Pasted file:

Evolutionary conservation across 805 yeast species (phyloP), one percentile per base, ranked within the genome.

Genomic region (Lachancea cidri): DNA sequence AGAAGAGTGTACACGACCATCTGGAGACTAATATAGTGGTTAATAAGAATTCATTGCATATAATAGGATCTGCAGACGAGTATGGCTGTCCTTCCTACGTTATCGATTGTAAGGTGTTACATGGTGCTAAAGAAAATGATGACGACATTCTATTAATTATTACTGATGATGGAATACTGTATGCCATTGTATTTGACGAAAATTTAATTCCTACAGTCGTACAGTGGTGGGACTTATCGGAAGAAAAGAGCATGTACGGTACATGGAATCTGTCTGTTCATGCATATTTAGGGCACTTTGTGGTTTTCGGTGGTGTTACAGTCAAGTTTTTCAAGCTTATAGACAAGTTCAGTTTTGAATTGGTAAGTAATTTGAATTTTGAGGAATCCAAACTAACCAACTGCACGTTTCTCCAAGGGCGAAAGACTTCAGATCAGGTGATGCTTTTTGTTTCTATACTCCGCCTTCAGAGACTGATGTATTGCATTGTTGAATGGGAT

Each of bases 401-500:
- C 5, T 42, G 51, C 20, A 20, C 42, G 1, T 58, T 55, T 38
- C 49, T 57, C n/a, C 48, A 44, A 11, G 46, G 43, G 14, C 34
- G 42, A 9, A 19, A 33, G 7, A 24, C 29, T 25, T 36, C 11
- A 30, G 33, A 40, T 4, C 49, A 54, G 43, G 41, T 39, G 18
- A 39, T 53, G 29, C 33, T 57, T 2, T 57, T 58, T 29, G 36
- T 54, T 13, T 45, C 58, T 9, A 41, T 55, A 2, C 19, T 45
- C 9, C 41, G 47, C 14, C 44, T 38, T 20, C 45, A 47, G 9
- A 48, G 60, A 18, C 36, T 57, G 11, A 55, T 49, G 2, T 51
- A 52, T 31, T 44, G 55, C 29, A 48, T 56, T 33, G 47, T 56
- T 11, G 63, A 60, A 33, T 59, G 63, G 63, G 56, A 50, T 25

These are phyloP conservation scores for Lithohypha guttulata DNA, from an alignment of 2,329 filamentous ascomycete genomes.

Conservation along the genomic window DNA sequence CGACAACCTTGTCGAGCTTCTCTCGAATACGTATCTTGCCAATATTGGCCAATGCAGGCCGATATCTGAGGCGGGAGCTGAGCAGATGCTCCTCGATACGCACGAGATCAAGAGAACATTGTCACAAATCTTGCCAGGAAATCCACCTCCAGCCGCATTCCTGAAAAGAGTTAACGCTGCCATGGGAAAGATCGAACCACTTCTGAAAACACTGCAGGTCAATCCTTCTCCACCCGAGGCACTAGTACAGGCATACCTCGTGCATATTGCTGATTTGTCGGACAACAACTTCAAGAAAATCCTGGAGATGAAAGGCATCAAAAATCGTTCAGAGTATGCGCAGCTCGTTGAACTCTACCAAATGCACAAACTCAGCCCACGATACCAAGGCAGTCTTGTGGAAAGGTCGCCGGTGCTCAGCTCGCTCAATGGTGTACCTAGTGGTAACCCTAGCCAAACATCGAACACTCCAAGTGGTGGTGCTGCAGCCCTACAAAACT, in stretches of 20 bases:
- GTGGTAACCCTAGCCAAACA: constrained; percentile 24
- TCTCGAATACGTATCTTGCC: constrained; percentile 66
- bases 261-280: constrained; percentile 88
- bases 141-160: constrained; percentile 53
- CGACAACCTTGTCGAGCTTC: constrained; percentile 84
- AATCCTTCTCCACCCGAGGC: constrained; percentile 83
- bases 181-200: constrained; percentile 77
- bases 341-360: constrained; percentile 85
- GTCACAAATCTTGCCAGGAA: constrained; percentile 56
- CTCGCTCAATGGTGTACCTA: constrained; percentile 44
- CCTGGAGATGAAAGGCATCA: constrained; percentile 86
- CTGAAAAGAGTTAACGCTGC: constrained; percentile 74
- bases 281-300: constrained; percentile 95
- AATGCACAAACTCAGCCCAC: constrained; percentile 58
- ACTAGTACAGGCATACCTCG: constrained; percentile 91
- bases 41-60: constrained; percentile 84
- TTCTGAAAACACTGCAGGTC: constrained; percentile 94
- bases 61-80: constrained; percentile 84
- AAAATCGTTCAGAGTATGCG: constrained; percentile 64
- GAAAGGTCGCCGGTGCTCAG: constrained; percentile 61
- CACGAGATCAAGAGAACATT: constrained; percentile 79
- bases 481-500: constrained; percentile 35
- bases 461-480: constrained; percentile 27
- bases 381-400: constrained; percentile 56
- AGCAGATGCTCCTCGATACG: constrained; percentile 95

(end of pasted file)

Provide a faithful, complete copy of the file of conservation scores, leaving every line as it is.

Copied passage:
Evolutionary conservation across 805 yeast species (phyloP), one percentile per base, ranked within the genome.

Genomic region (Lachancea cidri): DNA sequence AGAAGAGTGTACACGACCATCTGGAGACTAATATAGTGGTTAATAAGAATTCATTGCATATAATAGGATCTGCAGACGAGTATGGCTGTCCTTCCTACGTTATCGATTGTAAGGTGTTACATGGTGCTAAAGAAAATGATGACGACATTCTATTAATTATTACTGATGATGGAATACTGTATGCCATTGTATTTGACGAAAATTTAATTCCTACAGTCGTACAGTGGTGGGACTTATCGGAAGAAAAGAGCATGTACGGTACATGGAATCTGTCTGTTCATGCATATTTAGGGCACTTTGTGGTTTTCGGTGGTGTTACAGTCAAGTTTTTCAAGCTTATAGACAAGTTCAGTTTTGAATTGGTAAGTAATTTGAATTTTGAGGAATCCAAACTAACCAACTGCACGTTTCTCCAAGGGCGAAAGACTTCAGATCAGGTGATGCTTTTTGTTTCTATACTCCGCCTTCAGAGACTGATGTATTGCATTGTTGAATGGGAT

Each of bases 401-500:
- C 5, T 42, G 51, C 20, A 20, C 42, G 1, T 58, T 55, T 38
- C 49, T 57, C n/a, C 48, A 44, A 11, G 46, G 43, G 14, C 34
- G 42, A 9, A 19, A 33, G 7, A 24, C 29, T 25, T 36, C 11
- A 30, G 33, A 40, T 4, C 49, A 54, G 43, G 41, T 39, G 18
- A 39, T 53, G 29, C 33, T 57, T 2, T 57, T 58, T 29, G 36
- T 54, T 13, T 45, C 58, T 9, A 41, T 55, A 2, C 19, T 45
- C 9, C 41, G 47, C 14, C 44, T 38, T 20, C 45, A 47, G 9
- A 48, G 60, A 18, C 36, T 57, G 11, A 55, T 49, G 2, T 51
- A 52, T 31, T 44, G 55, C 29, A 48, T 56, T 33, G 47, T 56
- T 11, G 63, A 60, A 33, T 59, G 63, G 63, G 56, A 50, T 25

These are phyloP conservation scores for Lithohypha guttulata DNA, from an alignment of 2,329 filamentous ascomycete genomes.

Conservation along the genomic window DNA sequence CGACAACCTTGTCGAGCTTCTCTCGAATACGTATCTTGCCAATATTGGCCAATGCAGGCCGATATCTGAGGCGGGAGCTGAGCAGATGCTCCTCGATACGCACGAGATCAAGAGAACATTGTCACAAATCTTGCCAGGAAATCCACCTCCAGCCGCATTCCTGAAAAGAGTTAACGCTGCCATGGGAAAGATCGAACCACTTCTGAAAACACTGCAGGTCAATCCTTCTCCACCCGAGGCACTAGTACAGGCATACCTCGTGCATATTGCTGATTTGTCGGACAACAACTTCAAGAAAATCCTGGAGATGAAAGGCATCAAAAATCGTTCAGAGTATGCGCAGCTCGTTGAACTCTACCAAATGCACAAACTCAGCCCACGATACCAAGGCAGTCTTGTGGAAAGGTCGCCGGTGCTCAGCTCGCTCAATGGTGTACCTAGTGGTAACCCTAGCCAAACATCGAACACTCCAAGTGGTGGTGCTGCAGCCCTACAAAACT, in stretches of 20 bases:
- GTGGTAACCCTAGCCAAACA: constrained; percentile 24
- TCTCGAATACGTATCTTGCC: constrained; percentile 66
- bases 261-280: constrained; percentile 88
- bases 141-160: constrained; percentile 53
- CGACAACCTTGTCGAGCTTC: constrained; percentile 84
- AATCCTTCTCCACCCGAGGC: constrained; percentile 83
- bases 181-200: constrained; percentile 77
- bases 341-360: constrained; percentile 85
- GTCACAAATCTTGCCAGGAA: constrained; percentile 56
- CTCGCTCAATGGTGTACCTA: constrained; percentile 44
- CCTGGAGATGAAAGGCATCA: constrained; percentile 86
- CTGAAAAGAGTTAACGCTGC: constrained; percentile 74
- bases 281-300: constrained; percentile 95
- AATGCACAAACTCAGCCCAC: constrained; percentile 58
- ACTAGTACAGGCATACCTCG: constrained; percentile 91
- bases 41-60: constrained; percentile 84
- TTCTGAAAACACTGCAGGTC: constrained; percentile 94
- bases 61-80: constrained; percentile 84
- AAAATCGTTCAGAGTATGCG: constrained; percentile 64
- GAAAGGTCGCCGGTGCTCAG: constrained; percentile 61
- CACGAGATCAAGAGAACATT: constrained; percentile 79
- bases 481-500: constrained; percentile 35
- bases 461-480: constrained; percentile 27
- bases 381-400: constrained; percentile 56
- AGCAGATGCTCCTCGATACG: constrained; percentile 95